Monday, September 21, 2015

Dead Wake: The Last Crossing of the Lusitania - Erika Larson

Dead Wake: The Last Crossing of the LusitaniaErik Larson's books apparently have appeal to me, since all but one of them are on my "to read" shelf.  I think he just covers historical moments that I find particularly interesting.  From the look of his books (and my experience with this one) he doesn't feel the need to write broad, sweeping historical narratives, but rather focuses on smaller moments and events in the context of the larger ones everyone studies so intently.  I knew about the Lusitania, a large passenger liner that sailed in the early twentieth century, and had a conception about it that a lot of people probably shared: that when Germany sank it, it was the even that catapulted the United States into World War I.  This was, as Larson points out at the end of the book, not the case; the US didn't enter the war for more than two years after the Lusitania sank, though the sinking was certainly the cause of a huge amount of outrage in the neutral US.

In Dead Wake, Larson examines day-to-day life on the Lusitania amidst the building tension of the war, particularly a warning from Germany that any UK-bound ships were considered valid for sinking and which mentioned the Lusitania specifically.  He also includes the operations of U-20, the German submarine which sank the Lusitania, and the operations of Woodrow Wilson, Winston Churchill, and a few other areas/departments, such as the secret British intelligence group in the so-called Room 40.  He relied on a wide variety of resources to create this narrative, including letters, memoirs, and logs--pretty much everything except interviews.  The Lusitania sank in 1915, after all, which means that none of the survivors are still around.  He did an extraordinarily good job of it, making the people who sailed on the ship and submarine, and who watched and manipulated events from afar, seem real and relatable even though he only had limited resources on which to rely.  He builds tension throughout the entire book until the ultimate sinking, and then winds everything up quite neatly without too much hemming and hawing about consequences.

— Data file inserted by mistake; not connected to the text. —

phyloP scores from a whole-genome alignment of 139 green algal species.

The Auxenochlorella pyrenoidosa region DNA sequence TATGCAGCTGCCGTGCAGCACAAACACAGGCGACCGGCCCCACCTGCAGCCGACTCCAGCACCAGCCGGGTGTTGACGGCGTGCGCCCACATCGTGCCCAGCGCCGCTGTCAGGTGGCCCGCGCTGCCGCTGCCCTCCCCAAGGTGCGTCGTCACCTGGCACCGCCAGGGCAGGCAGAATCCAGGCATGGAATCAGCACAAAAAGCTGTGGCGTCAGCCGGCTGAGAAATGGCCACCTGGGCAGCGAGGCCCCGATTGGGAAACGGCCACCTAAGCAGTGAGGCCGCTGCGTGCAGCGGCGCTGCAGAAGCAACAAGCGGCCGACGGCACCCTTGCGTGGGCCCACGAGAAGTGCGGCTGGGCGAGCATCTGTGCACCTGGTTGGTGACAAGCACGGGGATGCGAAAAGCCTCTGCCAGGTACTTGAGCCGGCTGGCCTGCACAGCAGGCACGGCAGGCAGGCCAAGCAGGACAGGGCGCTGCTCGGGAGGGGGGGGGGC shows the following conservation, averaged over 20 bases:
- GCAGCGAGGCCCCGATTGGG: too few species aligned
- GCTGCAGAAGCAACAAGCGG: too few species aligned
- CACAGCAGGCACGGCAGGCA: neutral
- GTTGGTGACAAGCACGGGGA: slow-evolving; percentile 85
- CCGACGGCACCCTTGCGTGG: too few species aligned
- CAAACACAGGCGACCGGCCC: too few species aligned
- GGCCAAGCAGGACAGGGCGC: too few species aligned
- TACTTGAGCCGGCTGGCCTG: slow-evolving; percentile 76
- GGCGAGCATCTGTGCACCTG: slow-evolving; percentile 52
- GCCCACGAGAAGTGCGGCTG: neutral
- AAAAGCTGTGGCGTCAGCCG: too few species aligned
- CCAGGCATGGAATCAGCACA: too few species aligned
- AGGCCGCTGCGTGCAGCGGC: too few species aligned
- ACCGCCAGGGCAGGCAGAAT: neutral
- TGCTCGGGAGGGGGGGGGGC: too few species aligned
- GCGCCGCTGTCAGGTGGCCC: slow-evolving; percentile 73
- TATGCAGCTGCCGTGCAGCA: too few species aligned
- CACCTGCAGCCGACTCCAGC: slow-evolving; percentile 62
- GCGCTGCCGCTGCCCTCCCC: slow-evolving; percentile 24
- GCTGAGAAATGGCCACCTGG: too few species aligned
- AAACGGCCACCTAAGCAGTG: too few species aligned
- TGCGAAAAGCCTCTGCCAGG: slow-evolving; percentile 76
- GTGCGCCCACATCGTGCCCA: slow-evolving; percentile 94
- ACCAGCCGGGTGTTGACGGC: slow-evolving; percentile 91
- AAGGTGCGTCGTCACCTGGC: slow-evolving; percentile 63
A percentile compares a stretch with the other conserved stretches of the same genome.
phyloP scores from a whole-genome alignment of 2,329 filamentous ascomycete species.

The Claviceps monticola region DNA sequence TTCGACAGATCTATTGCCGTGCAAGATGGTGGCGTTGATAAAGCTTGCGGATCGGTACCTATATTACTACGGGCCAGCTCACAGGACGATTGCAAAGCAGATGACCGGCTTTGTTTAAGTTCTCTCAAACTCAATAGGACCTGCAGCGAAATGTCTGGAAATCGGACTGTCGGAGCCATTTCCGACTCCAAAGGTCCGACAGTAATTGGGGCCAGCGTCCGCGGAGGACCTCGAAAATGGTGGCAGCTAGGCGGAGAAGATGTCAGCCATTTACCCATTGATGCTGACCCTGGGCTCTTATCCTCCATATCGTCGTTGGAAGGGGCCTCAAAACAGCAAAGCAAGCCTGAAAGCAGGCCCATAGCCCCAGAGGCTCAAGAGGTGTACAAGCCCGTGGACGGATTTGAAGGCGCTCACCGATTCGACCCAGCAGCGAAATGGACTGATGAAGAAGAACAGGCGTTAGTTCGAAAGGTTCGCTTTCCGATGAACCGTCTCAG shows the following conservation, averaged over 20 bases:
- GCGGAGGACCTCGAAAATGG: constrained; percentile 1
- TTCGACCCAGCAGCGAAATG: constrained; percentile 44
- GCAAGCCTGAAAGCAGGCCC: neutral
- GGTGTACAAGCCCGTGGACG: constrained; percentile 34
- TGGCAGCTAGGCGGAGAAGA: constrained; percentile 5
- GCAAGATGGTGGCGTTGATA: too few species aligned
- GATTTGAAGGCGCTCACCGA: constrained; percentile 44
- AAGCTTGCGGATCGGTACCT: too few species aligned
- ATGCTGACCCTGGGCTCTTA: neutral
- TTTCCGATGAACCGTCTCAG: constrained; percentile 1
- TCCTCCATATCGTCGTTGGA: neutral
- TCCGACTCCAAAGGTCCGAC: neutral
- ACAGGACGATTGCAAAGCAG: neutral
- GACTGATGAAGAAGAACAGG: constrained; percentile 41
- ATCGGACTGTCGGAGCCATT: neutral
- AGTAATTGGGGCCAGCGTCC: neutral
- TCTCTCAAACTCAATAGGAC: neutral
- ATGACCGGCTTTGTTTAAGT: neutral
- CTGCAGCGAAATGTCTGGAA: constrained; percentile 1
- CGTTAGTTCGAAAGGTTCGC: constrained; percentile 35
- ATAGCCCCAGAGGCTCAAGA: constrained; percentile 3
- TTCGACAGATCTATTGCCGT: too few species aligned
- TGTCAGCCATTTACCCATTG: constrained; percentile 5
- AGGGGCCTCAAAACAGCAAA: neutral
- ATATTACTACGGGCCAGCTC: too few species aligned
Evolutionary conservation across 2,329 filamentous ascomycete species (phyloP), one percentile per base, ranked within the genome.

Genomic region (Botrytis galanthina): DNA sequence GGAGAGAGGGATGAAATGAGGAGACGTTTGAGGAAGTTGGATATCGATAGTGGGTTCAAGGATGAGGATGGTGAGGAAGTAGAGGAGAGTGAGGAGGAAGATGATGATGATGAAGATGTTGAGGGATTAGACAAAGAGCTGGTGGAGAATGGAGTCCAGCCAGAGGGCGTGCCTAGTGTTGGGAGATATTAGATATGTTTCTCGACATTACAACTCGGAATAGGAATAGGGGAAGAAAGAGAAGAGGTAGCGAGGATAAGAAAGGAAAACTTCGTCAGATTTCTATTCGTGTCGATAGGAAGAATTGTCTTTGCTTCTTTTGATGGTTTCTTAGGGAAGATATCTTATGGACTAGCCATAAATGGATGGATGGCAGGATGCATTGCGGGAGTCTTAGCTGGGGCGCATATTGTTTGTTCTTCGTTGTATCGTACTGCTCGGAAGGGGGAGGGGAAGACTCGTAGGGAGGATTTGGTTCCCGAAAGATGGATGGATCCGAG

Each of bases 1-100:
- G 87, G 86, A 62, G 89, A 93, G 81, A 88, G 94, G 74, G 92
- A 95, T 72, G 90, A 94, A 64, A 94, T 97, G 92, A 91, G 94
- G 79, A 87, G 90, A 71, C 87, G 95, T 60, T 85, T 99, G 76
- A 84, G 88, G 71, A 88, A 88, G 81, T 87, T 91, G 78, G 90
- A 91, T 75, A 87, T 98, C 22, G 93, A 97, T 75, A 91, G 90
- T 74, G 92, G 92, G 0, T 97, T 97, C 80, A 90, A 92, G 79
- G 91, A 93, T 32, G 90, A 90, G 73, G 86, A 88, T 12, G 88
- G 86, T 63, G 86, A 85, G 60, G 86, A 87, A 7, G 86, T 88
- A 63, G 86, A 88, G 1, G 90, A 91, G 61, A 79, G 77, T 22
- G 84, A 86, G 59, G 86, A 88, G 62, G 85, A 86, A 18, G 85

At the end of the book, he does bring up one thing that I think is ultimately a flaw: he doesn't answer any real questions about what happened.  No one really seems to know why the Lusitania didn't receive a naval escort, why the instructions (or lack thereof) were so ambiguous, why it wasn't diverted to a safer route given the intelligence available.  While it's interesting that no real answers have come out regarding this, I would have liked to have seen Larson take a stab at answering them given the information he dug up.  Ultimately, this was an informative book but nothing that was really groundbreaking, because it doesn't include any sort of argument or thesis, only facts.

4 stars out 5.

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